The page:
VX/Cpp Convert OpenVMS C to ANSI C - OpenVMS Migration

VX/Cpp (VX C language pre-processor) is Sector7's automated tool for identifying flagging and correcting OpenVMS C source code to produce portable POSIX compliant source code. VX/Cpp will also detect processor-specific problems and correct them This documents the operation of VX/Cpp and the functions that it performs.


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VX/Cpp is intended to be run in much the same manner as a C compiler. A command line that may contain switch settings and a C source file name invokes the program. VX/Cpp accepts most of the usual C compiler switches so that a Makefile constructed for compiling a system of source code may be easily transformed into a VX/Cpp processing file. In addition to the C compiler-like switches, VX/Cpp accepts its own switch s for directing which features and functions are to be performed. A configuration file is provided to permit specification of standard options to be used.

The output produced by VX/Cpp is a printed report (on stderr) of what was found in the source file under the direction of the configuration file and switch settings. A cross-reference database file is also updated with the same information in tab-separated format that is useful for automatic processing. When a feature action code indicates that the code be changed, VX/Cpp produces a sed script (automatic edit script) of the changes to be applied.


VX/Cpp Operation

VX/Cpp is a utility for converting OpenVMS VMS C source code to ANSI C source code. Its function is to parse a C program source module in much the same manner as a C compiler. To wit, VX/Cpp accepts a command line and an environment that is very similar to the standard "cc" C compiler command for Linux/UNIX systems. #include statements within the C source code are processed in the same manner as the C preprocessor-compiler combination.

The following sections describe the operation of VX/Cpp and the output it produces.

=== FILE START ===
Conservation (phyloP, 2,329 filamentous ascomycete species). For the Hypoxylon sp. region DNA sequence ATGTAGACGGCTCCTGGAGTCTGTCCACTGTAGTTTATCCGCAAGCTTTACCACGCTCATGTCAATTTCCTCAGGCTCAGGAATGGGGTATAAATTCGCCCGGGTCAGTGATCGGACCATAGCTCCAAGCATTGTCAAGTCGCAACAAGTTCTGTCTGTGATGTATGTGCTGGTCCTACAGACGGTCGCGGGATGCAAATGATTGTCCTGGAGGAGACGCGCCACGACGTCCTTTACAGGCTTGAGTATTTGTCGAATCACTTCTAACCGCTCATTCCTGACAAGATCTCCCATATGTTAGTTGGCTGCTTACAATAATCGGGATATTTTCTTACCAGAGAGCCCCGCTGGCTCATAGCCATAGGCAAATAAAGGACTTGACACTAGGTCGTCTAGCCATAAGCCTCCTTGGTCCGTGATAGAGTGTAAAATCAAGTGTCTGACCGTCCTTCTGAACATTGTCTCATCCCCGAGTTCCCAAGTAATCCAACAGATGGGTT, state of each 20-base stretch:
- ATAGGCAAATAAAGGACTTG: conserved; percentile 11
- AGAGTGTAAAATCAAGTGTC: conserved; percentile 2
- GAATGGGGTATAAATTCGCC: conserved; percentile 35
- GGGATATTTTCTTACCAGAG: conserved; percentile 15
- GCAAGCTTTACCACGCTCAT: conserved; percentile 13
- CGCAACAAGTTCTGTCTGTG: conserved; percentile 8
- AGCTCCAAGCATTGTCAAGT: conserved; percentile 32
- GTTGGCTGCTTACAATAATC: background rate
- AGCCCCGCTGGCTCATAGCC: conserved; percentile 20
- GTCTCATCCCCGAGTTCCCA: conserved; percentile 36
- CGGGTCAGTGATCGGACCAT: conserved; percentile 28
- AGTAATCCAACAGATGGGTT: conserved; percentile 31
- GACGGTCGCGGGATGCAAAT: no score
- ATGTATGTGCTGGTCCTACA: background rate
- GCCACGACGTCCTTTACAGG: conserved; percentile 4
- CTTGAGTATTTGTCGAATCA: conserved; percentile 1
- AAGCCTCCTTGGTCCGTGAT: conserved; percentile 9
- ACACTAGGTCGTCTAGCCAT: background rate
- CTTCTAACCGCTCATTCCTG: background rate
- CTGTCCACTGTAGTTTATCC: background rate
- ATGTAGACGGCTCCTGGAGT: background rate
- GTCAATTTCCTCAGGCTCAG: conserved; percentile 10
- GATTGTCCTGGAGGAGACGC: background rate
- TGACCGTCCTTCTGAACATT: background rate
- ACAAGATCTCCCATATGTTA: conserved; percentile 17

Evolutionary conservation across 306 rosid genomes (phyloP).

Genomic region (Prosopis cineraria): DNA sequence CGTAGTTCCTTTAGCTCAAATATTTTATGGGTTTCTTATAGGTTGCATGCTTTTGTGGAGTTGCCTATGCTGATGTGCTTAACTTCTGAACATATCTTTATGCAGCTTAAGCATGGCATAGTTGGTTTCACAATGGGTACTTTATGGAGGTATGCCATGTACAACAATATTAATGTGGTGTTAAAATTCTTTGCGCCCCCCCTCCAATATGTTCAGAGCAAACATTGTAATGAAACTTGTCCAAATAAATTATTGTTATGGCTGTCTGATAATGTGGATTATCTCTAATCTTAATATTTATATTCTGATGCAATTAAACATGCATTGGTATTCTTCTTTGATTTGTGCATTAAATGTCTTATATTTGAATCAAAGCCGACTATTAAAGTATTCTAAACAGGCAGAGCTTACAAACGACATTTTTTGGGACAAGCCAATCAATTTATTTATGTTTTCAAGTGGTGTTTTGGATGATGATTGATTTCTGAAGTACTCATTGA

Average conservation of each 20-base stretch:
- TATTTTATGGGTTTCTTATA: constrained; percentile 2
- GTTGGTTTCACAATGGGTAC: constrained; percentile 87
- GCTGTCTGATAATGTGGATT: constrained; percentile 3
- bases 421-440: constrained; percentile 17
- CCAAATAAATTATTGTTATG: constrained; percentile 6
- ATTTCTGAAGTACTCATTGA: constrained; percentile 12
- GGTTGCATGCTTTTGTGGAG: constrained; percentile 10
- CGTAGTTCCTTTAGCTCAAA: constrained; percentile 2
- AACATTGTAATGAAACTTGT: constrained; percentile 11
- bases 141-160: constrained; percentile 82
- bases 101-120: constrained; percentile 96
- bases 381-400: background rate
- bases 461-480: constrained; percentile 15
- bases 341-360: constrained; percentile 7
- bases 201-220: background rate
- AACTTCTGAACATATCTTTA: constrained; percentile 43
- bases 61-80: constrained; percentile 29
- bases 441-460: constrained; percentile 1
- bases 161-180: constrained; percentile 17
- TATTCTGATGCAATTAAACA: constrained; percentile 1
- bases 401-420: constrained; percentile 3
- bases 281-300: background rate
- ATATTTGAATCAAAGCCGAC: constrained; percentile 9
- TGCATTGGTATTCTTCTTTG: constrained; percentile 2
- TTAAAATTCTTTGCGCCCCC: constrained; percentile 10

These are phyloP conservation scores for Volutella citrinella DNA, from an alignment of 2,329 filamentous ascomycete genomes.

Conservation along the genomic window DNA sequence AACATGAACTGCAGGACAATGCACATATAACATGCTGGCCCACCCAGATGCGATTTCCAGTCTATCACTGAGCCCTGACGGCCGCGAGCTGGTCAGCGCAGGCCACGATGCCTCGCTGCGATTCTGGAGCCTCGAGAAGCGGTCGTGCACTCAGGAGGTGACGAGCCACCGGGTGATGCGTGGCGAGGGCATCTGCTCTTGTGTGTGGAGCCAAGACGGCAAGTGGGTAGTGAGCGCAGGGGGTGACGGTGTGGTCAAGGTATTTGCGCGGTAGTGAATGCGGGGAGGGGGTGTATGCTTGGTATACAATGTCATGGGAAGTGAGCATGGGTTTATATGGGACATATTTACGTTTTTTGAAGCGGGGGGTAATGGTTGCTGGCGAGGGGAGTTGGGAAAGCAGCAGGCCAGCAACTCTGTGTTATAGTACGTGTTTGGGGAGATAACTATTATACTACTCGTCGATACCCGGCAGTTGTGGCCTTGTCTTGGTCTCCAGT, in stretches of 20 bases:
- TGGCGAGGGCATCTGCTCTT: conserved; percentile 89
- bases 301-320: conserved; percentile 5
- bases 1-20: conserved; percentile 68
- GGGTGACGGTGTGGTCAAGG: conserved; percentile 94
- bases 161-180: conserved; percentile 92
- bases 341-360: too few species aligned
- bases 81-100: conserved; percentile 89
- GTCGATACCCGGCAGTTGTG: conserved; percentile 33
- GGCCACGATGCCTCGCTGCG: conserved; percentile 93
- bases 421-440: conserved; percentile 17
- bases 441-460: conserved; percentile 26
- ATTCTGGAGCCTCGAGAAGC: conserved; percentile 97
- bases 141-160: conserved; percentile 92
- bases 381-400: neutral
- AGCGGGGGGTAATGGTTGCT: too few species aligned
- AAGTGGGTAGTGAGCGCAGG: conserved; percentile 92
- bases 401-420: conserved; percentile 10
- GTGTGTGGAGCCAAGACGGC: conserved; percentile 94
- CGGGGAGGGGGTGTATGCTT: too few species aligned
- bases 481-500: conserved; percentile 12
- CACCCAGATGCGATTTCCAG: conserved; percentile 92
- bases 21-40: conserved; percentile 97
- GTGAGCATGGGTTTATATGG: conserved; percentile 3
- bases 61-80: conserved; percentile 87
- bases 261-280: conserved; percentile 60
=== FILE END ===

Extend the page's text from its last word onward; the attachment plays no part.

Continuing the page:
A command line for VX/Cpp has the format:

vxcpp [ switch_list ] file_name [ , file_name_list ]

switch_list is a list of switch names , separated by spaces and preceded by a "-" (minus sign). switch_list may be null. Valid switch names may be either C compiler switches or VX/Cpp switches. The switches control various optional functions of the program. Switch settings supersede settings in the configuration file.

VX/Cpp switches have the following format:

-X function switch_name

where function is one of:

function Meaning
f Invoke the feature code given by switch_name at the fix level.
d Invoke the feature code given by switch_name at the display level.
i ignore the feature code given by switch_name.
o Set the option code given by switch_name.

VX/Cpp switch function codes

Some examples of VX/Cpp command lines using VX/Cpp switches:

vxcpp -Xf 01.01 atest_file.c {sets feature 01.01 to "fix"}
vxcpp -Xo include_case upper btest.c {if feature 05.04 is "fix", change name to all upper case}


VX/Cpp feature codes

Feature Meaning
01.01 Address of constant (a number)
01.02 Address of string
02.01 Initializing structure members to run-time values
03.01 Variant struct/variant union usage
04.01 Assigning unions to unions
05.01 #includes from a text library without quotes or angles
05.02 #includes using a logical name
05.03 #includes using VMS directory specification
05.04 #includes of files in multiple case/all caps
05.05 #includes missing .h extension
05.06 #includes of VMS-specific libraries for items available under Linux/UNIX. (IE., UNIXlib.h) should be #ifdef (VMS) around
05.07 use of .hxx instead of .h for system includes for C should be #ifdef (VMS) around